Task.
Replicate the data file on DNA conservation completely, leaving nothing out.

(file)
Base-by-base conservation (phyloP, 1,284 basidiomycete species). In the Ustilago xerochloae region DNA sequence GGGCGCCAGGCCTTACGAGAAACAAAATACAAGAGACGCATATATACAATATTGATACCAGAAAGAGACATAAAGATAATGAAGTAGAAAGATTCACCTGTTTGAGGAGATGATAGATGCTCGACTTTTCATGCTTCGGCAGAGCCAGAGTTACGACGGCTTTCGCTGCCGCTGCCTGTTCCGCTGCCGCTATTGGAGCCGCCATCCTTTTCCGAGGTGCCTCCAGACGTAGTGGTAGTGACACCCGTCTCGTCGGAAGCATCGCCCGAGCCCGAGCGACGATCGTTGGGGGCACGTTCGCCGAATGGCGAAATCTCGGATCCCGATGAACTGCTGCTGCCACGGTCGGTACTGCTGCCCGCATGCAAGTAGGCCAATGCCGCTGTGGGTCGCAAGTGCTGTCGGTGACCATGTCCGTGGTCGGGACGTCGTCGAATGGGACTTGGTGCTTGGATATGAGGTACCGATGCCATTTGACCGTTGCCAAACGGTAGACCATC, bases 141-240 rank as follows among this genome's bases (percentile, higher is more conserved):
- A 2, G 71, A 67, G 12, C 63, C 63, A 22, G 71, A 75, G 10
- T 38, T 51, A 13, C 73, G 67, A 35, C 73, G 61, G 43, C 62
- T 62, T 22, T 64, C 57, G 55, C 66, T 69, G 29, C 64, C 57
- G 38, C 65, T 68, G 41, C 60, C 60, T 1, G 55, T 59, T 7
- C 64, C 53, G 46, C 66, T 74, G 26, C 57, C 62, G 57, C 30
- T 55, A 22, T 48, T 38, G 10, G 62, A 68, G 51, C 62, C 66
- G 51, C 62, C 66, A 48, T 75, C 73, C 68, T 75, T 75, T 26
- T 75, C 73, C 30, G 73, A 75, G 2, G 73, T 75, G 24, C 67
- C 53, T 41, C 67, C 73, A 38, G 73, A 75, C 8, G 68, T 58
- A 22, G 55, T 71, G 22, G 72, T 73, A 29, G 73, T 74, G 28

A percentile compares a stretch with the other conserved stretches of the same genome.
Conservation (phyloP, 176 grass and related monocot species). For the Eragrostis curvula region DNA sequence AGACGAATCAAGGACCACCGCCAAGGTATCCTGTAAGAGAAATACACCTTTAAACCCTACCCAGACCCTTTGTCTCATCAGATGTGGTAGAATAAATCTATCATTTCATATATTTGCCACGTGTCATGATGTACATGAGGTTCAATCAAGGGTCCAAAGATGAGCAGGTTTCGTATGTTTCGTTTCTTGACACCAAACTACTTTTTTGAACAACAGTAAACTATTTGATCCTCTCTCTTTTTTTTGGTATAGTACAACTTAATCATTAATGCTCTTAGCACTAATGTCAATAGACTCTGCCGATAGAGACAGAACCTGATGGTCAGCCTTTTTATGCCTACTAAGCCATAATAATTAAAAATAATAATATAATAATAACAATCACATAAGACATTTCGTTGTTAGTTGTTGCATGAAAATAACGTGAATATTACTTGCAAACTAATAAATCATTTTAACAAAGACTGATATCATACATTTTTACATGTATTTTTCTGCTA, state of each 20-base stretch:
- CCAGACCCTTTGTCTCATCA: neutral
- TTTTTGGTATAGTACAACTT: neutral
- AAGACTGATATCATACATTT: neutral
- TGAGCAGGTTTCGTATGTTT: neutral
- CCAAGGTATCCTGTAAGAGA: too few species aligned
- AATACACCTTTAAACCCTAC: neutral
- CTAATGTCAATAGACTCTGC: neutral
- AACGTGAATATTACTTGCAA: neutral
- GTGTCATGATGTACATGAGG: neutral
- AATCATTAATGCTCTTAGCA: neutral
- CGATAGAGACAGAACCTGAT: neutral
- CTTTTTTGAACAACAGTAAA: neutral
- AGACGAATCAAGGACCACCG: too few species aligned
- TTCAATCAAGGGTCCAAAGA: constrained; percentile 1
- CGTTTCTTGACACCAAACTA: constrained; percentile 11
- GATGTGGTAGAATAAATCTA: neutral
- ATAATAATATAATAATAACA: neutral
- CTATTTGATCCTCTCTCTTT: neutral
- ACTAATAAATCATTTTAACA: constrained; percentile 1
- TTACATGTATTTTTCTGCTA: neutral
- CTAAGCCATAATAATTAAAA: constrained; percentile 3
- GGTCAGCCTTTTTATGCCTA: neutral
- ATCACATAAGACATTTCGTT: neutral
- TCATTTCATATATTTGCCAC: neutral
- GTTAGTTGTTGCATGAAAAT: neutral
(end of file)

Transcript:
Base-by-base conservation (phyloP, 1,284 basidiomycete species). In the Ustilago xerochloae region DNA sequence GGGCGCCAGGCCTTACGAGAAACAAAATACAAGAGACGCATATATACAATATTGATACCAGAAAGAGACATAAAGATAATGAAGTAGAAAGATTCACCTGTTTGAGGAGATGATAGATGCTCGACTTTTCATGCTTCGGCAGAGCCAGAGTTACGACGGCTTTCGCTGCCGCTGCCTGTTCCGCTGCCGCTATTGGAGCCGCCATCCTTTTCCGAGGTGCCTCCAGACGTAGTGGTAGTGACACCCGTCTCGTCGGAAGCATCGCCCGAGCCCGAGCGACGATCGTTGGGGGCACGTTCGCCGAATGGCGAAATCTCGGATCCCGATGAACTGCTGCTGCCACGGTCGGTACTGCTGCCCGCATGCAAGTAGGCCAATGCCGCTGTGGGTCGCAAGTGCTGTCGGTGACCATGTCCGTGGTCGGGACGTCGTCGAATGGGACTTGGTGCTTGGATATGAGGTACCGATGCCATTTGACCGTTGCCAAACGGTAGACCATC, bases 141-240 rank as follows among this genome's bases (percentile, higher is more conserved):
- A 2, G 71, A 67, G 12, C 63, C 63, A 22, G 71, A 75, G 10
- T 38, T 51, A 13, C 73, G 67, A 35, C 73, G 61, G 43, C 62
- T 62, T 22, T 64, C 57, G 55, C 66, T 69, G 29, C 64, C 57
- G 38, C 65, T 68, G 41, C 60, C 60, T 1, G 55, T 59, T 7
- C 64, C 53, G 46, C 66, T 74, G 26, C 57, C 62, G 57, C 30
- T 55, A 22, T 48, T 38, G 10, G 62, A 68, G 51, C 62, C 66
- G 51, C 62, C 66, A 48, T 75, C 73, C 68, T 75, T 75, T 26
- T 75, C 73, C 30, G 73, A 75, G 2, G 73, T 75, G 24, C 67
- C 53, T 41, C 67, C 73, A 38, G 73, A 75, C 8, G 68, T 58
- A 22, G 55, T 71, G 22, G 72, T 73, A 29, G 73, T 74, G 28

A percentile compares a stretch with the other conserved stretches of the same genome.
Conservation (phyloP, 176 grass and related monocot species). For the Eragrostis curvula region DNA sequence AGACGAATCAAGGACCACCGCCAAGGTATCCTGTAAGAGAAATACACCTTTAAACCCTACCCAGACCCTTTGTCTCATCAGATGTGGTAGAATAAATCTATCATTTCATATATTTGCCACGTGTCATGATGTACATGAGGTTCAATCAAGGGTCCAAAGATGAGCAGGTTTCGTATGTTTCGTTTCTTGACACCAAACTACTTTTTTGAACAACAGTAAACTATTTGATCCTCTCTCTTTTTTTTGGTATAGTACAACTTAATCATTAATGCTCTTAGCACTAATGTCAATAGACTCTGCCGATAGAGACAGAACCTGATGGTCAGCCTTTTTATGCCTACTAAGCCATAATAATTAAAAATAATAATATAATAATAACAATCACATAAGACATTTCGTTGTTAGTTGTTGCATGAAAATAACGTGAATATTACTTGCAAACTAATAAATCATTTTAACAAAGACTGATATCATACATTTTTACATGTATTTTTCTGCTA, state of each 20-base stretch:
- CCAGACCCTTTGTCTCATCA: neutral
- TTTTTGGTATAGTACAACTT: neutral
- AAGACTGATATCATACATTT: neutral
- TGAGCAGGTTTCGTATGTTT: neutral
- CCAAGGTATCCTGTAAGAGA: too few species aligned
- AATACACCTTTAAACCCTAC: neutral
- CTAATGTCAATAGACTCTGC: neutral
- AACGTGAATATTACTTGCAA: neutral
- GTGTCATGATGTACATGAGG: neutral
- AATCATTAATGCTCTTAGCA: neutral
- CGATAGAGACAGAACCTGAT: neutral
- CTTTTTTGAACAACAGTAAA: neutral
- AGACGAATCAAGGACCACCG: too few species aligned
- TTCAATCAAGGGTCCAAAGA: constrained; percentile 1
- CGTTTCTTGACACCAAACTA: constrained; percentile 11
- GATGTGGTAGAATAAATCTA: neutral
- ATAATAATATAATAATAACA: neutral
- CTATTTGATCCTCTCTCTTT: neutral
- ACTAATAAATCATTTTAACA: constrained; percentile 1
- TTACATGTATTTTTCTGCTA: neutral
- CTAAGCCATAATAATTAAAA: constrained; percentile 3
- GGTCAGCCTTTTTATGCCTA: neutral
- ATCACATAAGACATTTCGTT: neutral
- TCATTTCATATATTTGCCAC: neutral
- GTTAGTTGTTGCATGAAAAT: neutral